Chapter 71. Read the Humanities
    Chapter 72. Reinvent the Wheel Often
    Chapter 73. Resist the Temptation of the Singleton Pattern
    Chapter 74. The Road to Performance Is Littered with Dirty Code Bombs
    Chapter 75. Simplicity Comes from Reduction
    Chapter 76. The Single Responsibility Principle
    Chapter 77. Start from Yes
    Chapter 78. Step Back and Automate, Automate, Automate
    Chapter 79. Take Advantage of Code Analysis Tools
    Chapter 80. Test for Required Behavior, Not Incidental Behavior
    Chapter 81. Test Precisely and Concretely
    Chapter 82. Test While You Sleep (and over Weekends)
    Chapter 83. Testing Is the Engineering Rigor of Software Development
    Chapter 84. Thinking in States
    Chapter 85. Two Heads Are Often Better Than One
    Chapter 86. Two Wrongs Can Make a Right (and Are Difficult to Fix)
    Chapter 87. Ubuntu Coding for Your Friends
    Chapter 88. The Unix Tools Are Your Friends
    Chapter 89. Use the Right Algorithm and Data Structure
    Chapter 90. Verbose Logging Will Disturb Your Sleep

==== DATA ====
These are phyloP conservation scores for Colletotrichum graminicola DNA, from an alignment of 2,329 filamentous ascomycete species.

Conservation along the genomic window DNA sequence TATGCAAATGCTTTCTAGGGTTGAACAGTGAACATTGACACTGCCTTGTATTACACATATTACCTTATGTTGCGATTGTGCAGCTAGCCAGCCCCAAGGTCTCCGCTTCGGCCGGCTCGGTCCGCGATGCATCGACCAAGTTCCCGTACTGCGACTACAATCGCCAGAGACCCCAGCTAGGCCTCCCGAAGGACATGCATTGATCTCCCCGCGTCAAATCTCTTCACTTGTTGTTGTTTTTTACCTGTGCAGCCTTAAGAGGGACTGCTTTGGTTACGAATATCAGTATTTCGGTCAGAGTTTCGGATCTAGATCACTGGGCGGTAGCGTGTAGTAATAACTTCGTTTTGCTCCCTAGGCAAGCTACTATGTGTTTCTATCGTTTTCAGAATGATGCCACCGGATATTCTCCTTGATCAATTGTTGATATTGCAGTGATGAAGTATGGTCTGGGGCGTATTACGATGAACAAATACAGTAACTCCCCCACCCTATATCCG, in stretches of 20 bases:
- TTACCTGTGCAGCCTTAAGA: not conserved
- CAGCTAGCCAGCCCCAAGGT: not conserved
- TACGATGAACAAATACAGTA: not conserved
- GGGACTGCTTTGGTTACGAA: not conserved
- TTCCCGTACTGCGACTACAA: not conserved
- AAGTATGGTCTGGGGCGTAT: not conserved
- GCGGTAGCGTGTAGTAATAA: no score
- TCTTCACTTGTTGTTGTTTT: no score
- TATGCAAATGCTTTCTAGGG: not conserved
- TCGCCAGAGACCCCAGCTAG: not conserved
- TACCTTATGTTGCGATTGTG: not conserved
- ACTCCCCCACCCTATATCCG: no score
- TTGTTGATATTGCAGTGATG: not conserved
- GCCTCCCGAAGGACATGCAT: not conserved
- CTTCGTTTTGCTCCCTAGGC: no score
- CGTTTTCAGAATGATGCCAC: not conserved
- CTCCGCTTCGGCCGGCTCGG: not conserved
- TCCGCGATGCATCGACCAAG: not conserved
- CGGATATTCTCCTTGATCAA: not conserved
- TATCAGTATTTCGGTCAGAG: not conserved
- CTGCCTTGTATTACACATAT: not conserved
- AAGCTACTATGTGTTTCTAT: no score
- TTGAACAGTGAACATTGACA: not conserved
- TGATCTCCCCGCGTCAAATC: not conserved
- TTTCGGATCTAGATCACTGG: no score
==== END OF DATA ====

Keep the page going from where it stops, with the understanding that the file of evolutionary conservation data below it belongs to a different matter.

Chapter 91. WET Dilutes Performance Bottlenecks
    Chapter 92. When Programmers and Testers Collaborate
    Chapter 93. Write Code As If You Had to Support It for the Rest of Your Life
    Chapter 94. Write Small Functions Using Examples
    Chapter 95. Write Tests for People
    Chapter 96. You Gotta Care About the Code
    Chapter 97. Your Customers Do Not Mean What They Say
    Appendix. Contributors
    Colophon.

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    Specifications
    Book Details
    • Publication Year
      • 2010
    Contributors
    • Author
      • Kevlin Henney
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    4.5
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    5

    Good collection of "programmer should know" articles

    I liked almost all articles written in this book by many experienced and great programmers.
    The book has 97 small topics which helps you become a better programmer.
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    Ashish Sarode

    Certified Buyer

    12 Jun, 2014

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    5

    Must Read!!

    This is a must read for all developers. This book contains generic and subjective information for all level of programmers. Really helpful to start a career as a professional programmer. It will increase your moral level and also unfold lots of concepts and misunderstanding. I have read the book lots of time and I bet you guys will love it.

    Regards
    Rajib
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    Rajib Deka

    Certified Buyer

    5 Jan, 2014